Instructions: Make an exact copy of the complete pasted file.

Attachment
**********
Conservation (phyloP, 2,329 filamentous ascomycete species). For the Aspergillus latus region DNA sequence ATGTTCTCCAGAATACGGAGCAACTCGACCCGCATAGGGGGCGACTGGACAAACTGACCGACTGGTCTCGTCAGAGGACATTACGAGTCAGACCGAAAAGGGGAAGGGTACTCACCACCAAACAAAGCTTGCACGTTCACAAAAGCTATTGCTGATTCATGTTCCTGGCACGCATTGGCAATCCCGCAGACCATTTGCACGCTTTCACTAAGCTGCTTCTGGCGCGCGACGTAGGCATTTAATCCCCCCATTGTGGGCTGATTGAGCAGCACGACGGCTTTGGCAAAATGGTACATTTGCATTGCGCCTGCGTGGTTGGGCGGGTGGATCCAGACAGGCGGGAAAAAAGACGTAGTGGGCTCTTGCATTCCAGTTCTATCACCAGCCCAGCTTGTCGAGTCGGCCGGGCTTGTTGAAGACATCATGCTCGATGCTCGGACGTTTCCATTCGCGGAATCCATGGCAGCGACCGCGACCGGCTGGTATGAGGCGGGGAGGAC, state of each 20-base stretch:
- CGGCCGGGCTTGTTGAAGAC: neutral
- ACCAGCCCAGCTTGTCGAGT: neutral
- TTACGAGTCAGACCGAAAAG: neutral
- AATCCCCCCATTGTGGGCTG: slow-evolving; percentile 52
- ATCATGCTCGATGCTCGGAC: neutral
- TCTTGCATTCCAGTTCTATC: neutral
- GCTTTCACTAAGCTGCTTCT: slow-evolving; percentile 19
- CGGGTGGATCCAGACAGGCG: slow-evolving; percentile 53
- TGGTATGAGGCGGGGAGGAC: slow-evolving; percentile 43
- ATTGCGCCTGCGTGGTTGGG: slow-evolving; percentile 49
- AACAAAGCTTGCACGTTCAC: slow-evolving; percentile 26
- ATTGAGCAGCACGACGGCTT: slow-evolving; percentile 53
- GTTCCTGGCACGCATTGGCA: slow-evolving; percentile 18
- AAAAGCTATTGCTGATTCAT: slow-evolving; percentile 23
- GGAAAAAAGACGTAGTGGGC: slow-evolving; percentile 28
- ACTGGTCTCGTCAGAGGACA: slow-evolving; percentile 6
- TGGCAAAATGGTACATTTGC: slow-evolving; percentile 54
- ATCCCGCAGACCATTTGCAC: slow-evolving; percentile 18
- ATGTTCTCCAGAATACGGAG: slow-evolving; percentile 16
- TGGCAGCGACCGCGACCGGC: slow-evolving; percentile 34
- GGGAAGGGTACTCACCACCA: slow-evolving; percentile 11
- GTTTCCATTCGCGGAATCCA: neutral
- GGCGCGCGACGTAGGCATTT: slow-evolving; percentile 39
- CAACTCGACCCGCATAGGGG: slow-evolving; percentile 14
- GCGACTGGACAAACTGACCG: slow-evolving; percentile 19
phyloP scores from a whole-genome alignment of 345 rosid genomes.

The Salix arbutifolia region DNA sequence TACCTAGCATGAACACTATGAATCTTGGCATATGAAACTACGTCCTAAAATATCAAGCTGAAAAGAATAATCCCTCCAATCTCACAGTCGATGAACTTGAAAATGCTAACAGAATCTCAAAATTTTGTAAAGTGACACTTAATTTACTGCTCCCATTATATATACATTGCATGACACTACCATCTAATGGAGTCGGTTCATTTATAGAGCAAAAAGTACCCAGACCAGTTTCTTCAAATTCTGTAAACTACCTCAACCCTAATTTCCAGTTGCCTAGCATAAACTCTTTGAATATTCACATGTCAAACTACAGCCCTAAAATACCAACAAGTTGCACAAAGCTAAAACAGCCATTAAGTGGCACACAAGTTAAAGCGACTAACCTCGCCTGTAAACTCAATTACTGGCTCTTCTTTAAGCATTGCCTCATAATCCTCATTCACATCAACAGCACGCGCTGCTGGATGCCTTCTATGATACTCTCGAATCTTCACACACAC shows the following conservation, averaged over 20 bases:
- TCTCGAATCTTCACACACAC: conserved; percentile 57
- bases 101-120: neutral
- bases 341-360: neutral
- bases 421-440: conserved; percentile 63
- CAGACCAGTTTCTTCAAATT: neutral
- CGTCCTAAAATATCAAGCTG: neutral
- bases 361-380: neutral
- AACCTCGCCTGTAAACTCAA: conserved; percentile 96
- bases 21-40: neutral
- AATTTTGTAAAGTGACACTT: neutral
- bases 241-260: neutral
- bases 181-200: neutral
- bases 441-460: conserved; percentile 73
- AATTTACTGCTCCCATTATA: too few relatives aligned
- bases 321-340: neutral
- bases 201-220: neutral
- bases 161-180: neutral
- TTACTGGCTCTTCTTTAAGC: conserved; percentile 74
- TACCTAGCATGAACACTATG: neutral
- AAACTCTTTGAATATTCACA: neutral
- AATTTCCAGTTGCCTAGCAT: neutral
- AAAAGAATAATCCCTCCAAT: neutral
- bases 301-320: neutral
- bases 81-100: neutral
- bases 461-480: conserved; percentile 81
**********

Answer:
Conservation (phyloP, 2,329 filamentous ascomycete species). For the Aspergillus latus region DNA sequence ATGTTCTCCAGAATACGGAGCAACTCGACCCGCATAGGGGGCGACTGGACAAACTGACCGACTGGTCTCGTCAGAGGACATTACGAGTCAGACCGAAAAGGGGAAGGGTACTCACCACCAAACAAAGCTTGCACGTTCACAAAAGCTATTGCTGATTCATGTTCCTGGCACGCATTGGCAATCCCGCAGACCATTTGCACGCTTTCACTAAGCTGCTTCTGGCGCGCGACGTAGGCATTTAATCCCCCCATTGTGGGCTGATTGAGCAGCACGACGGCTTTGGCAAAATGGTACATTTGCATTGCGCCTGCGTGGTTGGGCGGGTGGATCCAGACAGGCGGGAAAAAAGACGTAGTGGGCTCTTGCATTCCAGTTCTATCACCAGCCCAGCTTGTCGAGTCGGCCGGGCTTGTTGAAGACATCATGCTCGATGCTCGGACGTTTCCATTCGCGGAATCCATGGCAGCGACCGCGACCGGCTGGTATGAGGCGGGGAGGAC, state of each 20-base stretch:
- CGGCCGGGCTTGTTGAAGAC: neutral
- ACCAGCCCAGCTTGTCGAGT: neutral
- TTACGAGTCAGACCGAAAAG: neutral
- AATCCCCCCATTGTGGGCTG: slow-evolving; percentile 52
- ATCATGCTCGATGCTCGGAC: neutral
- TCTTGCATTCCAGTTCTATC: neutral
- GCTTTCACTAAGCTGCTTCT: slow-evolving; percentile 19
- CGGGTGGATCCAGACAGGCG: slow-evolving; percentile 53
- TGGTATGAGGCGGGGAGGAC: slow-evolving; percentile 43
- ATTGCGCCTGCGTGGTTGGG: slow-evolving; percentile 49
- AACAAAGCTTGCACGTTCAC: slow-evolving; percentile 26
- ATTGAGCAGCACGACGGCTT: slow-evolving; percentile 53
- GTTCCTGGCACGCATTGGCA: slow-evolving; percentile 18
- AAAAGCTATTGCTGATTCAT: slow-evolving; percentile 23
- GGAAAAAAGACGTAGTGGGC: slow-evolving; percentile 28
- ACTGGTCTCGTCAGAGGACA: slow-evolving; percentile 6
- TGGCAAAATGGTACATTTGC: slow-evolving; percentile 54
- ATCCCGCAGACCATTTGCAC: slow-evolving; percentile 18
- ATGTTCTCCAGAATACGGAG: slow-evolving; percentile 16
- TGGCAGCGACCGCGACCGGC: slow-evolving; percentile 34
- GGGAAGGGTACTCACCACCA: slow-evolving; percentile 11
- GTTTCCATTCGCGGAATCCA: neutral
- GGCGCGCGACGTAGGCATTT: slow-evolving; percentile 39
- CAACTCGACCCGCATAGGGG: slow-evolving; percentile 14
- GCGACTGGACAAACTGACCG: slow-evolving; percentile 19
phyloP scores from a whole-genome alignment of 345 rosid genomes.

The Salix arbutifolia region DNA sequence TACCTAGCATGAACACTATGAATCTTGGCATATGAAACTACGTCCTAAAATATCAAGCTGAAAAGAATAATCCCTCCAATCTCACAGTCGATGAACTTGAAAATGCTAACAGAATCTCAAAATTTTGTAAAGTGACACTTAATTTACTGCTCCCATTATATATACATTGCATGACACTACCATCTAATGGAGTCGGTTCATTTATAGAGCAAAAAGTACCCAGACCAGTTTCTTCAAATTCTGTAAACTACCTCAACCCTAATTTCCAGTTGCCTAGCATAAACTCTTTGAATATTCACATGTCAAACTACAGCCCTAAAATACCAACAAGTTGCACAAAGCTAAAACAGCCATTAAGTGGCACACAAGTTAAAGCGACTAACCTCGCCTGTAAACTCAATTACTGGCTCTTCTTTAAGCATTGCCTCATAATCCTCATTCACATCAACAGCACGCGCTGCTGGATGCCTTCTATGATACTCTCGAATCTTCACACACAC shows the following conservation, averaged over 20 bases:
- TCTCGAATCTTCACACACAC: conserved; percentile 57
- bases 101-120: neutral
- bases 341-360: neutral
- bases 421-440: conserved; percentile 63
- CAGACCAGTTTCTTCAAATT: neutral
- CGTCCTAAAATATCAAGCTG: neutral
- bases 361-380: neutral
- AACCTCGCCTGTAAACTCAA: conserved; percentile 96
- bases 21-40: neutral
- AATTTTGTAAAGTGACACTT: neutral
- bases 241-260: neutral
- bases 181-200: neutral
- bases 441-460: conserved; percentile 73
- AATTTACTGCTCCCATTATA: too few relatives aligned
- bases 321-340: neutral
- bases 201-220: neutral
- bases 161-180: neutral
- TTACTGGCTCTTCTTTAAGC: conserved; percentile 74
- TACCTAGCATGAACACTATG: neutral
- AAACTCTTTGAATATTCACA: neutral
- AATTTCCAGTTGCCTAGCAT: neutral
- AAAAGAATAATCCCTCCAAT: neutral
- bases 301-320: neutral
- bases 81-100: neutral
- bases 461-480: conserved; percentile 81